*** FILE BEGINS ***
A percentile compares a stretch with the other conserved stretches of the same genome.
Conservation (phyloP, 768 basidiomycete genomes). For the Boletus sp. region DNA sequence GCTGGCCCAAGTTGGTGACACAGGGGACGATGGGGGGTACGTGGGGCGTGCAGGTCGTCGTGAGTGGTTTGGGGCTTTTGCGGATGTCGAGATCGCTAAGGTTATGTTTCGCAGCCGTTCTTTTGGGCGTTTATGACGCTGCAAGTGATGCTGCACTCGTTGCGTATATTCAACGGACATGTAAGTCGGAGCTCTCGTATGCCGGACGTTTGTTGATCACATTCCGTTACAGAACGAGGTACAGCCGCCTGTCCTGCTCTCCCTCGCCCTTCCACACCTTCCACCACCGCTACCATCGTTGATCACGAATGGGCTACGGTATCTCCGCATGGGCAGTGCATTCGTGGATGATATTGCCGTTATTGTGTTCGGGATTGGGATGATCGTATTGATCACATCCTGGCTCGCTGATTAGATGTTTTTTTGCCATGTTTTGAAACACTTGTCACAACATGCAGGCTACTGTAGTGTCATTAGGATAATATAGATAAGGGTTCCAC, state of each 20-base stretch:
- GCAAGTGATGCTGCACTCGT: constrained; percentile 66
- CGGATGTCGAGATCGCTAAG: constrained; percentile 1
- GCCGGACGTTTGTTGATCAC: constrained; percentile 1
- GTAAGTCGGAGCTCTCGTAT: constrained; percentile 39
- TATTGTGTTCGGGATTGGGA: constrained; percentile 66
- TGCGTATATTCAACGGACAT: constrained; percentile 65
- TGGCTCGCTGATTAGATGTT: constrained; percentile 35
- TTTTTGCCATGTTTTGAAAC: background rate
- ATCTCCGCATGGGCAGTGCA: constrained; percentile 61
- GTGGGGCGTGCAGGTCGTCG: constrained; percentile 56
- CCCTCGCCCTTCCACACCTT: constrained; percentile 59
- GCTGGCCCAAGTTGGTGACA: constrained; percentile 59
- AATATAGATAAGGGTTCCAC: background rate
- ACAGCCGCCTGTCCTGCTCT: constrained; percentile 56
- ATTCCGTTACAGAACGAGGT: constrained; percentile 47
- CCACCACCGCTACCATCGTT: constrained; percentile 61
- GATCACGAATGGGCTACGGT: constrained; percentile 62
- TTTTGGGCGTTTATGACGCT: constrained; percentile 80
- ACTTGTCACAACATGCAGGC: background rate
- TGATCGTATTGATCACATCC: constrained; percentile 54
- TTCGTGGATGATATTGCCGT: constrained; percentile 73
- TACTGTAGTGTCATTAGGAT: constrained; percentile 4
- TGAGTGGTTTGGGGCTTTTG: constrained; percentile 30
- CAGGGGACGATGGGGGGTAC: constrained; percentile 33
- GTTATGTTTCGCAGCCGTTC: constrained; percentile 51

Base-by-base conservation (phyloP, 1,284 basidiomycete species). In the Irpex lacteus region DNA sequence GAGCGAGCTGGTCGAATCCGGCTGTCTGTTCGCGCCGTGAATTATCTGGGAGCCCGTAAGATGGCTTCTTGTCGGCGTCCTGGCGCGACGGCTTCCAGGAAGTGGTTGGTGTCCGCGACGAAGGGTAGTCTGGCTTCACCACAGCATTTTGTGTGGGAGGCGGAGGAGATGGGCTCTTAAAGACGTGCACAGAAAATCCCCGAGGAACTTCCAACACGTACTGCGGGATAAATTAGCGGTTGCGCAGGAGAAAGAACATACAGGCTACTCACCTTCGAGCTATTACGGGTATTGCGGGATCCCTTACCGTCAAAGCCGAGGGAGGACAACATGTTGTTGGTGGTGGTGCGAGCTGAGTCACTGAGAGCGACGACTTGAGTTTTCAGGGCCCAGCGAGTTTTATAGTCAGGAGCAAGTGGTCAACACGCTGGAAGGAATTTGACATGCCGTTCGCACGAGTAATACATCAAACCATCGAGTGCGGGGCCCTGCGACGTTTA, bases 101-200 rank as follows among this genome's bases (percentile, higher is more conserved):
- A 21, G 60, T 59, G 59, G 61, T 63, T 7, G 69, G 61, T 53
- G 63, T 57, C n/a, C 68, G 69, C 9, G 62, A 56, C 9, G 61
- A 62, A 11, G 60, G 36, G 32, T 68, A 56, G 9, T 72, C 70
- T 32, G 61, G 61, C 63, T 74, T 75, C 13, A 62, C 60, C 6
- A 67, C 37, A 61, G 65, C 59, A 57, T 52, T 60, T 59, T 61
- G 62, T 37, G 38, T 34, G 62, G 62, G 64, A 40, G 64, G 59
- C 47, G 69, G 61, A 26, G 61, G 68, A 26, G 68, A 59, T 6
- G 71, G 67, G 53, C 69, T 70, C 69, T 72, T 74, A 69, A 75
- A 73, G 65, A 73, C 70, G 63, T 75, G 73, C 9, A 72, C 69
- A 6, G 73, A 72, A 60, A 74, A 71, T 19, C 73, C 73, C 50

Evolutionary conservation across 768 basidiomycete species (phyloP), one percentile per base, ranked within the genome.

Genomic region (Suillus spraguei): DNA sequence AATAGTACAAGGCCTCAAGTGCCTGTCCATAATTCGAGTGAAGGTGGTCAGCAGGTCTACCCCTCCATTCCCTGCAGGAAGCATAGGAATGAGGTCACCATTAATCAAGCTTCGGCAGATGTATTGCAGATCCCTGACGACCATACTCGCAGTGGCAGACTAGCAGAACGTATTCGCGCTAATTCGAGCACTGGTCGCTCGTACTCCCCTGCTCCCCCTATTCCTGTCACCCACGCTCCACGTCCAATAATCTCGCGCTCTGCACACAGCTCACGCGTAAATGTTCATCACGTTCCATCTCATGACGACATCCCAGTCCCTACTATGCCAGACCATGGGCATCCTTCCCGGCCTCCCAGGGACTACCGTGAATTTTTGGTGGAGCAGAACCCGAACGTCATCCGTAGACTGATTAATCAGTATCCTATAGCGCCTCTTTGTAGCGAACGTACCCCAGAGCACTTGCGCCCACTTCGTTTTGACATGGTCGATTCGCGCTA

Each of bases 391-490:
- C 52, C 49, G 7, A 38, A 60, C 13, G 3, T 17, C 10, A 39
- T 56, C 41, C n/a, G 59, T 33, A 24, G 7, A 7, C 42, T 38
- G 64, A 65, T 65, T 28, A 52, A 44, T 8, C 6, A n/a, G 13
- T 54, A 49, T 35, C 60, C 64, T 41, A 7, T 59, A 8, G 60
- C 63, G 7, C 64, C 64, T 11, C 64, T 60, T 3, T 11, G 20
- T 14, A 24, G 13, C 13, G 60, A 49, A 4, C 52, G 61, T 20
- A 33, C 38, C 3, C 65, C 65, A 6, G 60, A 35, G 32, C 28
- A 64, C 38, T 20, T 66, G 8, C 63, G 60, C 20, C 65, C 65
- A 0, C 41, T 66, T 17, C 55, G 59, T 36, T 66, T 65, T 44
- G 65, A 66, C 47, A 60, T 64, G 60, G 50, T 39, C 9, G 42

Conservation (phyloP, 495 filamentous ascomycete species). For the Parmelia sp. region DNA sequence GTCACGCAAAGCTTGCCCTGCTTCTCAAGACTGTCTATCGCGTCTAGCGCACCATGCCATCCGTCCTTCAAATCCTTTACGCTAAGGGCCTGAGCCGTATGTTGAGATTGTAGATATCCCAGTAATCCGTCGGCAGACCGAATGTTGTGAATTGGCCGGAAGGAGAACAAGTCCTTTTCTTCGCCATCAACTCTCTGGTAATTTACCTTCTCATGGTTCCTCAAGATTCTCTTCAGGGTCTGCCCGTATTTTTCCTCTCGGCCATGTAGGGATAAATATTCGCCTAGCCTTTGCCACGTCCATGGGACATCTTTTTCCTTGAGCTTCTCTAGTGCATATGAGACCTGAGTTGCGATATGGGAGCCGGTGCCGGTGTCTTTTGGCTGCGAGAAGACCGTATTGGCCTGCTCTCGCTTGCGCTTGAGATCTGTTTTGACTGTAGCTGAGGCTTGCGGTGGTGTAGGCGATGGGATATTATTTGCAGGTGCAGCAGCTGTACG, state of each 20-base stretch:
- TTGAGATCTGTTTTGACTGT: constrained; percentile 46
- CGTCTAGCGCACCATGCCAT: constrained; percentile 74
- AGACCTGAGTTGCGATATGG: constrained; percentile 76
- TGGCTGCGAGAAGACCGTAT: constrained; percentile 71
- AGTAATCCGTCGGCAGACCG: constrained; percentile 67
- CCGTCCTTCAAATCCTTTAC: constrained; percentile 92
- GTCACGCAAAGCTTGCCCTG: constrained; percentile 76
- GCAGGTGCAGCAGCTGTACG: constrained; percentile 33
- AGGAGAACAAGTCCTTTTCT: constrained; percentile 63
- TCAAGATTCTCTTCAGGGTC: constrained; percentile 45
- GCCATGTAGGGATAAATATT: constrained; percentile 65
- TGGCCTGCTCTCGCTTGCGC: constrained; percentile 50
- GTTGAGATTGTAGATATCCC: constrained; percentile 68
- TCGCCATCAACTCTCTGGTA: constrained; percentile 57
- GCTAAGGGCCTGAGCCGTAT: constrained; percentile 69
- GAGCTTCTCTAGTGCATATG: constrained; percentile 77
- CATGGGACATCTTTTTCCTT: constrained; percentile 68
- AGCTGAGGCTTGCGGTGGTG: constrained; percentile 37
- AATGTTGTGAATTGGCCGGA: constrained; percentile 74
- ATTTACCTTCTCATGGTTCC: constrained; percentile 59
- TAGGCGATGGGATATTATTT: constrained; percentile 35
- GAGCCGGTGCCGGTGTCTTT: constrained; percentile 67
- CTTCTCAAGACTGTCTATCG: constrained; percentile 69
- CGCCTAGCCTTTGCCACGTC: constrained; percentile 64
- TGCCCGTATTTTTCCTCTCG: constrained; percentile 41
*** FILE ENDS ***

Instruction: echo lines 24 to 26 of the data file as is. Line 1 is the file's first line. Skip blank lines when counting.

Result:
- TACTGTAGTGTCATTAGGAT: constrained; percentile 4
- TGAGTGGTTTGGGGCTTTTG: constrained; percentile 30
- CAGGGGACGATGGGGGGTAC: constrained; percentile 33